Many patients question whether they might have a thyroid problem because they have been gaining weight, even when their thyroid tests show little or no abnormalities. Given the high prevalence of thyroid diseases and obesity, could an occult thyroid dysfunction contribute to weight gain in this type of patient?

Background: Thyroid hormone accelerates metabolism and the rate at which calories are burnt. Metabolism slows down by as much as half in patients with profound hypothyroidism whereas metabolism is accelerated well above the baseline, and could even double, in patients with hyperthyroidism. This happens as a result of changes in the turnover of ATP molecules, the body’s currency for energy. Each time an ATP molecule is produced or utilized, calories are burnt and heat is released. Thyroid hormone also stimulates the brown adipose tissue, a specialized heat-producing organ that burns calories and releases heat to warm up the body. Similar to the hood of a car’s engine, patients with hyperthyroidism are frequently hot and feel warm to the touch because their organs are rapidly burning calories.

Fact: Patients with hyperthyroidism generally lose weight and complain of heat intolerance whereas patients with hypothyroidism are sensitive to cold and tend to gain weight. However, contrary to the popular belief, not all patients with hypothyroidism gain weight. In addition, a substantial fraction of the weight gained is due to water retention, not all is due to fat accumulation.

Fiction: Obesity is a sign/symptom of hypothyroidism. Changes in body weight following thyroid diseases are not dramatic and, most of the time, are limited to plus/minus 20%. In fact, the vast majority of obese individuals have normal thyroid function. However, both diseases can overlap in the same patient because both conditions are so prevalent. But, for most of these individuals, obesity is not a direct consequence of the hypothyroidism, and weight loss after treatment of hypothyroidism is also due to water elimination.

Fact: Once hyperthyroid patients are treated they will almost immediately gain weight, and the amount of weight gained is not trivial. Here is why: (i) hyperthyroid patients have increased apetite because thyroid hormone acts in the brain stimulating food intake and (ii) patients with hyperthyroidism are used to eating large amounts of food without major consequences on body weight because their metabolism is accelerated. In other words, patients with hyperthyroidism eat more (increased appetite) but easily burn the excess of calories (faster metabolism). However, once hyperthyroidism is treated and the metabolic rate is lowered to normal levels, most patients continue to eat as much as they used to eat before treatment, thus the weight gain. To avoid gaining much weight hyperthyroid patients need to adjust down caloric intake as soon as treatment is initiated.

Fiction: Obesity can be treated with thyroid hormone supplementation to accelerate metabolism and force weight loss. Here is the rationale: To protect the body from running out of fuel, fasting slows down the thyroid gland and the circulating levels of thyroid hormones (especially T3) decrease markedly. The drop in blood levels of thyroid hormones slows down metabolism and reduces the rate at which calories are burnt. This is why fasting/caloric restriction alone have a limited effect in weight loss. To bypass this mechanism, some thought of combining caloric restriction with thyroid hormone supplementation as a more effective way to treat obesity. However, the results did not consistently show greater weight loss and many individuals developed mild forms of hyperthyroidism, which places them at a higher risk for a heart condition known as atrial fibrillation and/or osteoporosis (Kaptein et al, JCEM 2009). Furthermore, many patients taking weight loss supplements tainted with thyroid hormone suffered consequences of overt hyperthyroidism (Tang et al. Br J Clin Pharmacol 2009).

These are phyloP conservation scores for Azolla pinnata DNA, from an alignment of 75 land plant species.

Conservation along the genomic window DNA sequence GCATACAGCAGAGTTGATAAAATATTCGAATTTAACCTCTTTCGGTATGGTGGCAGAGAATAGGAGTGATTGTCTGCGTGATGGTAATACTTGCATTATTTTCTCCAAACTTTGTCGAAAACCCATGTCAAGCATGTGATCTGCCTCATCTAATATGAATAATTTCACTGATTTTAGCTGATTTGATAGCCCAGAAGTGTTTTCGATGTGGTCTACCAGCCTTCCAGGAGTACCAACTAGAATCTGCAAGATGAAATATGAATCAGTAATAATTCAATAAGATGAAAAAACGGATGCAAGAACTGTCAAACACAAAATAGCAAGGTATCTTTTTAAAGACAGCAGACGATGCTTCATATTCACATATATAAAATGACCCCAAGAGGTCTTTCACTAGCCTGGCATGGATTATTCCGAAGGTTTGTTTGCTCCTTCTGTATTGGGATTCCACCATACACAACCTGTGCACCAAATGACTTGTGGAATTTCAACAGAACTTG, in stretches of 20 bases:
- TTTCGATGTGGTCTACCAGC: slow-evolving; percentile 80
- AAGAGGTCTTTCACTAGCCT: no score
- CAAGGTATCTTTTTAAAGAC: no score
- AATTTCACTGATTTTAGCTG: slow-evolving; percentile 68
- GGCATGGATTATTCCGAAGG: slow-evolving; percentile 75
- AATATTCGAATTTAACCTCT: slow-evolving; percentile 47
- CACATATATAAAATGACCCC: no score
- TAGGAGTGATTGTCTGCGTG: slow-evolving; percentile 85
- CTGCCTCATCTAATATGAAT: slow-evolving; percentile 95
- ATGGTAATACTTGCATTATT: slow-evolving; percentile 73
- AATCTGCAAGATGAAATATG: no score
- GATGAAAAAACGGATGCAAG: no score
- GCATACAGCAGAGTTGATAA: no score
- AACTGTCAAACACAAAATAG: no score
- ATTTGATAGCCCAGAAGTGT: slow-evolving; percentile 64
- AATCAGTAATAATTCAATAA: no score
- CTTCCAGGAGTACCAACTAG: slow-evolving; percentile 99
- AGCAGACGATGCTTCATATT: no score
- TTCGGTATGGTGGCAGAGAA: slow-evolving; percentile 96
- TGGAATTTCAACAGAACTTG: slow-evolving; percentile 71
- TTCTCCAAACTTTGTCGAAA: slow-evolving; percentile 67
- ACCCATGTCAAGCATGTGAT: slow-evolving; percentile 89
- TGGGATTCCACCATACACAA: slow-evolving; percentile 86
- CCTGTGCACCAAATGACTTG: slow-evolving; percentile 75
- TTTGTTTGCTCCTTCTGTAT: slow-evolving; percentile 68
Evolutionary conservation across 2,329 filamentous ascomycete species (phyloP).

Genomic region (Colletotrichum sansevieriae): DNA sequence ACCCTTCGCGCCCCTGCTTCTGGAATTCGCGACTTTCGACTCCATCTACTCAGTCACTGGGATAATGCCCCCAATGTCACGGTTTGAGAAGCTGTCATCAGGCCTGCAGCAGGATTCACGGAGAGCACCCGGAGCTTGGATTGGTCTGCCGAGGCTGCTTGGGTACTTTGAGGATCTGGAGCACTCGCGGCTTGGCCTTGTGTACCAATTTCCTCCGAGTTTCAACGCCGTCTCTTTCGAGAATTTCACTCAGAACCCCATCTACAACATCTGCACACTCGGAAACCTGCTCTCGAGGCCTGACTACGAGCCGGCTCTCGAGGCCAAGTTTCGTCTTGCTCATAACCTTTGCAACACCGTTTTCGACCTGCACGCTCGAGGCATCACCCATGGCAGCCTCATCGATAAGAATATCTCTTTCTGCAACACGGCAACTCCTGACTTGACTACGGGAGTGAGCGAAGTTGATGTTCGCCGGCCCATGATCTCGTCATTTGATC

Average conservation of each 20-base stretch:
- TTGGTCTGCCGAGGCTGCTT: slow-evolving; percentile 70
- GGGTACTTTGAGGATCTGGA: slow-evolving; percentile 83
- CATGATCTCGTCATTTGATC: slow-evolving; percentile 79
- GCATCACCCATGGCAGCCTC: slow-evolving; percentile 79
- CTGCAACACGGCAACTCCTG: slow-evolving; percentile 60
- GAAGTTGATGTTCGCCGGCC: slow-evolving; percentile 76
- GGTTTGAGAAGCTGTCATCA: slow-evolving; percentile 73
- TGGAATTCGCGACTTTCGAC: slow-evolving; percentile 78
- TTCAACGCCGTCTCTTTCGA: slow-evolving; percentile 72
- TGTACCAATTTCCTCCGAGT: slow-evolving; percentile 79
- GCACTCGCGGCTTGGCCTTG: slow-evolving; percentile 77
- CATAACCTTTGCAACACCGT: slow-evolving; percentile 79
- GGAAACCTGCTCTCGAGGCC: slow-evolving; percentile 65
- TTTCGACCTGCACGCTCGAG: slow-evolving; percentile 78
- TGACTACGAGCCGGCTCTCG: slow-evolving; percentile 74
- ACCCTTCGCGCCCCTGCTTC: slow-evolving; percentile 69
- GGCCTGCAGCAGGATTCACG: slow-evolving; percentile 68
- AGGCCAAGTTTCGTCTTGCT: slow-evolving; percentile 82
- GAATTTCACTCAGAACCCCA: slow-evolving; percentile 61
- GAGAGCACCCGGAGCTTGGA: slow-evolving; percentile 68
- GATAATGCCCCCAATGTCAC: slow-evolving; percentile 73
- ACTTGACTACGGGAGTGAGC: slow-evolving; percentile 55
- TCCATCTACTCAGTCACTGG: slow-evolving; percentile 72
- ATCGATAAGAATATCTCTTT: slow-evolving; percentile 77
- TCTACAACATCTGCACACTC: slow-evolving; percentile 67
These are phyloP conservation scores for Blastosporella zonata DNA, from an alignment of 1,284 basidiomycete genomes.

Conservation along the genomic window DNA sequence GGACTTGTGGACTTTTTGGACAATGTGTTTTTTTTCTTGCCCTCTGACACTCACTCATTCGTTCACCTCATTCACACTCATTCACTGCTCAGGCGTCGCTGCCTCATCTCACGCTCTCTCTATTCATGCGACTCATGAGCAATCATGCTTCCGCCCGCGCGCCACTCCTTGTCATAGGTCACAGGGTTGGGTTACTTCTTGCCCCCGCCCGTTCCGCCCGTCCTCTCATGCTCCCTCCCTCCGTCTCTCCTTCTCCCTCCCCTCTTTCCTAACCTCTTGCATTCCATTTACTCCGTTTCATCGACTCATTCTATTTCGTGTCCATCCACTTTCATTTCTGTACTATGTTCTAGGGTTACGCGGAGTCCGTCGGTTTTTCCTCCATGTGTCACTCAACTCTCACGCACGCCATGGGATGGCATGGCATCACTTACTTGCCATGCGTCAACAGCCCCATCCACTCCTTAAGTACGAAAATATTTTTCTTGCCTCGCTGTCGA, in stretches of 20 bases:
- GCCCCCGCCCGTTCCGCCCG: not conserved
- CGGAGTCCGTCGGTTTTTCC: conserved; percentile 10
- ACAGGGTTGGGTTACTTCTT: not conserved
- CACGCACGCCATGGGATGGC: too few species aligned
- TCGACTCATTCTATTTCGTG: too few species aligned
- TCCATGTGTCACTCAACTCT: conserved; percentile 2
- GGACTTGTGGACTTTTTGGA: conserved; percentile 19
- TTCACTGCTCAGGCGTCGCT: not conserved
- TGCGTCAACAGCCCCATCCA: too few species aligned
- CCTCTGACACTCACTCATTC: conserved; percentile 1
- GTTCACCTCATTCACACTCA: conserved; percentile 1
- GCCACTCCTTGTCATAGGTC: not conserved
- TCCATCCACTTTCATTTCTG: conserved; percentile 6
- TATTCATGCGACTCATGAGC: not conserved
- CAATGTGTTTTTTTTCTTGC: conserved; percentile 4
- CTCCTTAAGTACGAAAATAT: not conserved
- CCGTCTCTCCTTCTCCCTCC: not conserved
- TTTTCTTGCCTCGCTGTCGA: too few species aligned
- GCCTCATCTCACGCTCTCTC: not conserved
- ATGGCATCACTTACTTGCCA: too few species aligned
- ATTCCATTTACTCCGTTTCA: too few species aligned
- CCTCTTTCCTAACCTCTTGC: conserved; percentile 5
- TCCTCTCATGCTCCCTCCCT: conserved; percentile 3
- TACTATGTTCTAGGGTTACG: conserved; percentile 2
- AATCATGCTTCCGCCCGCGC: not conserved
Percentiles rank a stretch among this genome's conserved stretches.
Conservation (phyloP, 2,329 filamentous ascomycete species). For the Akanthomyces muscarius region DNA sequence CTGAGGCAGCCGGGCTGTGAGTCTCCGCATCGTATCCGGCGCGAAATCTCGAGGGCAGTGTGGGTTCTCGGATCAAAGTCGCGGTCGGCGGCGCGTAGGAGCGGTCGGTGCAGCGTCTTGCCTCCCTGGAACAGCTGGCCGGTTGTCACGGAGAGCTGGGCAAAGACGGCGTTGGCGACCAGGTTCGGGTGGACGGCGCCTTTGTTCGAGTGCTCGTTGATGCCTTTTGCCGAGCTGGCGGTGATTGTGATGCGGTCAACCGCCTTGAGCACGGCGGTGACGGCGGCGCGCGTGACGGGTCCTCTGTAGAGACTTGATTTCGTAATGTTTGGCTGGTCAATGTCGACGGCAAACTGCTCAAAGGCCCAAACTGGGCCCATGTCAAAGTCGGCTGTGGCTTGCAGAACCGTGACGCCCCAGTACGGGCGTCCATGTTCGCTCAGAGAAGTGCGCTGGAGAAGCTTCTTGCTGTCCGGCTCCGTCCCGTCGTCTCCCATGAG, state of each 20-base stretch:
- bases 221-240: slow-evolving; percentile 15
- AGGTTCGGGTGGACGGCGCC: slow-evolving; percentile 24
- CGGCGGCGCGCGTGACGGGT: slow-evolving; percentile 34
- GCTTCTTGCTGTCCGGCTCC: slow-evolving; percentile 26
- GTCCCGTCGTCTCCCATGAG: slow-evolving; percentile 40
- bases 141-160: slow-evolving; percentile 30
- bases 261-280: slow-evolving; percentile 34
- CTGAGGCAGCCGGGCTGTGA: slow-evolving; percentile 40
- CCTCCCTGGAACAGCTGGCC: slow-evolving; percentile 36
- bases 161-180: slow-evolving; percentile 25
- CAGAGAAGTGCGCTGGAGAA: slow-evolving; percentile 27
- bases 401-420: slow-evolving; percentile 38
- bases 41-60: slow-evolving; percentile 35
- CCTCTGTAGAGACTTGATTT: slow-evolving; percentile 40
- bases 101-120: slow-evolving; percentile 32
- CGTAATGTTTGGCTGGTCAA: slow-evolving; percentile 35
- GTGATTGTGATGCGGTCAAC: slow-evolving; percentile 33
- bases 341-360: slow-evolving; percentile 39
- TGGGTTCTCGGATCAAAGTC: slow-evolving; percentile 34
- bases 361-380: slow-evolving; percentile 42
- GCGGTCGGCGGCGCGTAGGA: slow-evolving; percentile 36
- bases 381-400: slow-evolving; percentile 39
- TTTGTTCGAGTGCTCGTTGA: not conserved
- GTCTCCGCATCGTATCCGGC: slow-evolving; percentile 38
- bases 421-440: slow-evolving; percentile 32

Fact: The metabolic effects of thyroid hormone can be harnessed to “safely” achieve weight loss. This was accomplished in preclinical studies via pharmacologic stimulation of the type 2 deiodinase or through the use of thyroid hormone analogues, molecules similar in structure to thyroid hormone. Both approaches can accelerate metabolism while sparing the heart and skeleton from potential side effects. Both D2 stimulation and thyroid hormone analogues enhance thyroid hormone action in brown adipose tissue. In addition, analogues act in the liver and have the ability to lower circulating levels of cholesterol. While studies with analogues in rodents, monkeys, and humans have validated their clinical utilization, dogs that were placed on one specific analogue developed serious side effects. Despite this set back, the strategy proved to be successful and future developments in this area should be expected, including clinical trials.

In conclusion, thyroid hormone accelerates the metabolic rate and stimulates appetite. Uncoupling between these two effects places hyperthyroid patients at a higher risk of substantial weight gain upon initiation of therapy. Hypothyroidism does not cause morbid obesity and thyroid hormone should not be offered as a treatment for obesity in individuals with a normal thyroid function. Thyroid hormone signaling can be harnessed via deiodinase stimulation or usage of thyroid hormone analogues and could constitute promising pharmacological targets for treatment of obesity.

Contributed by Elizabeth McAninch MD and Antonio C. Bianco MD, PhD.